WATCH : Damn Good Short Films You Should See

Thanks to the digital format's rise as an acceptable industry format, it's possible that the next Quentin Tarantino may be posting a new film right now. A few cool online short films you should see.
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Seen any good short films lately?

These days, because of the affordability and ease of the "shoot and share" nature of digital filmmaking, there is an abundance of films online from which to choose, and more on the way everyday.

In the past, you would have been required to attend a film festival in order to see exciting, new filmmakers showcasing their latest, cutting-edge efforts. But today, thanks in no small part to the digital format's rise as an acceptable industry format, it's quite possible that the next Quentin Tarantino or Katherine Bigelow may be posting a new film right now, and you don't have to wait in line or "know somebody who knows somebody" to get in to see these future trailblazers in action. Because they're just a click away.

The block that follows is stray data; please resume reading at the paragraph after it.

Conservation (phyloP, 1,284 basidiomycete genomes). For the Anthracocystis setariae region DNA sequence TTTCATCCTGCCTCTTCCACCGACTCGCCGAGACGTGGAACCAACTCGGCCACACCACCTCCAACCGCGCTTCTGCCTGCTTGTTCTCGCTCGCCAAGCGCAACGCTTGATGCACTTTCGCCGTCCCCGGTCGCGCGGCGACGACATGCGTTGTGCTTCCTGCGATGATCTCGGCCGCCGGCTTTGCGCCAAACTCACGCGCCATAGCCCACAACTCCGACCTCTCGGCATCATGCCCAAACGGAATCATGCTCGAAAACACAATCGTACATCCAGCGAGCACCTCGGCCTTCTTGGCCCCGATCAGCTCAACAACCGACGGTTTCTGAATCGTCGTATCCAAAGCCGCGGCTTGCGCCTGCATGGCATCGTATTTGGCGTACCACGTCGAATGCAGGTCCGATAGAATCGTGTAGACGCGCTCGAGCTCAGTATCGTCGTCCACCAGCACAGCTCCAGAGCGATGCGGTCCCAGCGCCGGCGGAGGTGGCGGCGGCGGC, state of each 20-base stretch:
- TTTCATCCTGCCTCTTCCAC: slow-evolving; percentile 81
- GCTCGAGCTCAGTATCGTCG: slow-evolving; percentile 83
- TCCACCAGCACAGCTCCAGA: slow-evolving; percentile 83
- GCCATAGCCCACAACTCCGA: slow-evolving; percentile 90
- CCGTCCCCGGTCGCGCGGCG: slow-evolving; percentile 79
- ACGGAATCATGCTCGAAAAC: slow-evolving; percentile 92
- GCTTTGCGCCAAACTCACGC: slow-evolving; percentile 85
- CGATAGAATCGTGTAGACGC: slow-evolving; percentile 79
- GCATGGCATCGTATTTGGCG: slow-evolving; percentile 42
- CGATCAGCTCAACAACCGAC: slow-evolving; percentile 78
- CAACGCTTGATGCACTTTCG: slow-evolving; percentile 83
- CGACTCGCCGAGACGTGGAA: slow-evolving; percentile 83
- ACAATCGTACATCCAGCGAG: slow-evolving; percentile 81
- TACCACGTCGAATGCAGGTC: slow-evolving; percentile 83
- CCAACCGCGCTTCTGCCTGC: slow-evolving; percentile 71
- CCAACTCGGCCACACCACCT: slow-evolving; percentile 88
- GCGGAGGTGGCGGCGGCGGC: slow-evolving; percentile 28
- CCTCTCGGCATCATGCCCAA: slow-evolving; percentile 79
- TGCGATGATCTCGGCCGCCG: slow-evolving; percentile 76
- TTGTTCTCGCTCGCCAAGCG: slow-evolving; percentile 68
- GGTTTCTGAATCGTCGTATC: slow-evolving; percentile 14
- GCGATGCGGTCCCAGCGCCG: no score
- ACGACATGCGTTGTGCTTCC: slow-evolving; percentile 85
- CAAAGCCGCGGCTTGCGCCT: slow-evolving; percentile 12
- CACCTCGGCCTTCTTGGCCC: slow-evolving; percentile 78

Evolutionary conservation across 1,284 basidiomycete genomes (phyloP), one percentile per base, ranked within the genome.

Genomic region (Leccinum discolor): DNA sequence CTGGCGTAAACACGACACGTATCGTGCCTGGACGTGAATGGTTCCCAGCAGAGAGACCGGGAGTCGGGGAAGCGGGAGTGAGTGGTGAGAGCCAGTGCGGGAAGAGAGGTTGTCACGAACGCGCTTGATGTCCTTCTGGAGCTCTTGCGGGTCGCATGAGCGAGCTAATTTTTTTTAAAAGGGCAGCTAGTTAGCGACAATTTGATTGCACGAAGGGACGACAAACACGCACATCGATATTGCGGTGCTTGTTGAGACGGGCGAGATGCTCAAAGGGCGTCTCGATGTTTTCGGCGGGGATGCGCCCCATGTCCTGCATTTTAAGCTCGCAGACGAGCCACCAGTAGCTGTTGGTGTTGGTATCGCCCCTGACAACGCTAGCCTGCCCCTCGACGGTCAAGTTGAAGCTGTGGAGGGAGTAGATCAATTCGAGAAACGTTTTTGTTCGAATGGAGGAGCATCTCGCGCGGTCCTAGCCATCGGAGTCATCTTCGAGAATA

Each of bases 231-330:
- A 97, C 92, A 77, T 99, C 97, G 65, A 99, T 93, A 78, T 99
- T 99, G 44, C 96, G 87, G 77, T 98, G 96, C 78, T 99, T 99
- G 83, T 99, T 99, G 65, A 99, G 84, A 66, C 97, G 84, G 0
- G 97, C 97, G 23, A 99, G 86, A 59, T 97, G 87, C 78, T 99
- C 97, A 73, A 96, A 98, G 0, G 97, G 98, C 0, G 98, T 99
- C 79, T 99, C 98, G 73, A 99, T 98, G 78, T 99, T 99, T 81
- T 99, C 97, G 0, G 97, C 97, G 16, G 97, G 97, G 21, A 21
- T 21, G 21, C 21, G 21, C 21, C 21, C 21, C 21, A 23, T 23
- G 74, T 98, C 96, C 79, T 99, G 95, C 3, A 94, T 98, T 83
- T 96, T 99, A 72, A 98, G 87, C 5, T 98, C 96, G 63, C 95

Here are a few really cool online short films you should see (Volume 1)

From Collection Agency Films comes a truly original animated short called Tall Tales and Other Big Lies. Texas music legend Ray Wylie Hubbard recounts one concert in the seventies, where he witnessed a hilarious and horrific sight, never to be forgotten.

Tall Talse and Very Big Lies

Craig Rosenthal's The Trainee. A trainee robber that holds up a Singapore convenience store with hilarious consequences.

Nowhere Fast--Writer/Director Adam Jones created this film as a comedic reflection on the detriment of multi-tasking. The protagonist suffers from self-inflicted myopia. His peripheral vision is blinded by an endless stream of meaningless tasks that must be completed to preserve a certain lifestyle. He represents the sort of person you often come across in Manhattan, and perhaps anywhere--completely wrapped up in his idyllic cocoon of his expensive, immaculate apartment, his material possessions, and the order in which they are maintained. His wheels are spinning and he gets nowhere fast.

From University of Texas film student Max Kruemcke, a short called I Don't Need To Know. Based partially on the writings of Nietzsche and my own life experiences, this film explores the desires and wants at the base of the human instinct. According to Kruemcke, "Just because I'm in film school doesn't mean I can't express myself at the caliber of Godard or Truffaut."

Additional material provided by Russell Gustave Ochoa from Everybody Gets 15 Minutes

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